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Lauren F. Winner

From Drum-Bangers to Doughnut-Fryers

Material culture, consumerism, and the transformation of the Salvation Army.

For most Americans, the Salvation Army is a trusted, if peripheral, organization: We are happy to toss loose change into the Army's shopping-mall kettles at Christmastime, and are relieved to know that their cheerful employees will take unfashionable clothes and tattered children's toys off our hands once or twice a year, leaving us with more closet space and a welcome tax deduction. Many of those who pull into the Salvation Army's parking lot to unload boxes of polyester knit suits and fraying sweaters from their station wagons do not seem aware that the roots of this established charity are religious. The last time I made a run by the Salvation Army— I was finally parting with shorts and skirts I hadn't been able to get into since ninth grade—I overheard a trim Jewish woman commenting to her friend that she was thrilled to have access to a Salvation Army: she'd just moved from a small town in northern Florida where the only philanthropic shop had been run by a Baptist organization, and she "just didn't feel comfortable donating to a Christian charity, regardless of how much good work they do."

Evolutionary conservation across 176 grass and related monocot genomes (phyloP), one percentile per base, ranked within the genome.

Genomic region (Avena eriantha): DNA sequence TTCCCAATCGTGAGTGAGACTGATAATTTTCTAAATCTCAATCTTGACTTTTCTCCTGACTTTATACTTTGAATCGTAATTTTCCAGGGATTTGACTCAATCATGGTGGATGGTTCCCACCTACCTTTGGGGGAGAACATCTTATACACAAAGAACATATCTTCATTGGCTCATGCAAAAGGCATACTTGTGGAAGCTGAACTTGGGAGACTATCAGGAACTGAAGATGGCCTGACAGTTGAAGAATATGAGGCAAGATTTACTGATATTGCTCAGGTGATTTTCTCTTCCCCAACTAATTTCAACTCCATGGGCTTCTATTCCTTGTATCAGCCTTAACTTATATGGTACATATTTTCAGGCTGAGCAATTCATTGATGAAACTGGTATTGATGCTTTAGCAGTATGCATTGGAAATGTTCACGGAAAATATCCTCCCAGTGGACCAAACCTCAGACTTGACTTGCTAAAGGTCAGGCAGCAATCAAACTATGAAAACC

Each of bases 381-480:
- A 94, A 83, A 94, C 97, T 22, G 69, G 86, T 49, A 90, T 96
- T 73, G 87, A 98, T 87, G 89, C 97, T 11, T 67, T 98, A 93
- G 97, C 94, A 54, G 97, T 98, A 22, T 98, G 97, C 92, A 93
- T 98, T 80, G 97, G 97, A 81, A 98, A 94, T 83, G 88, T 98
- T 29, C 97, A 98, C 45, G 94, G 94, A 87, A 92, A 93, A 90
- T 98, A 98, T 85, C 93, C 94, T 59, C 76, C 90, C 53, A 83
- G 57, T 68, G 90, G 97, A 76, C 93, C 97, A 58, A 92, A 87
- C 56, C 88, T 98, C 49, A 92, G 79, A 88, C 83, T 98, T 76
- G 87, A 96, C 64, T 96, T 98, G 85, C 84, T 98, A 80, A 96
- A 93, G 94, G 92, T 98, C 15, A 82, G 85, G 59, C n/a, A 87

The origins of the Salvation Army, of course, are every bit as religious as those of any Baptist orphanage. Founded in midnineteenth-century England by William Booth, the Army began as a rag-tag mission devoted to evangelizing London's poor. Booth, whose theology was influenced by classic holiness teachings as well as by Wesleyan revivalism, Quakerism, and Methodism, was a flamboyant leader who believed that any publicity was good publicity. As Diane Winston writes in her new study of the Army, Booth understood that "to capture the unchurched, no less than practicing Christians, the Army first had to attract their attention." (Case in point: The Salvation Army arrived in America in 1872, but it floundered until the 1880 arrival of George Scott Railton and seven "hallelujah lassies," who disembarked their ship at a Manhattan port waving the brightly colored Salvationist ...

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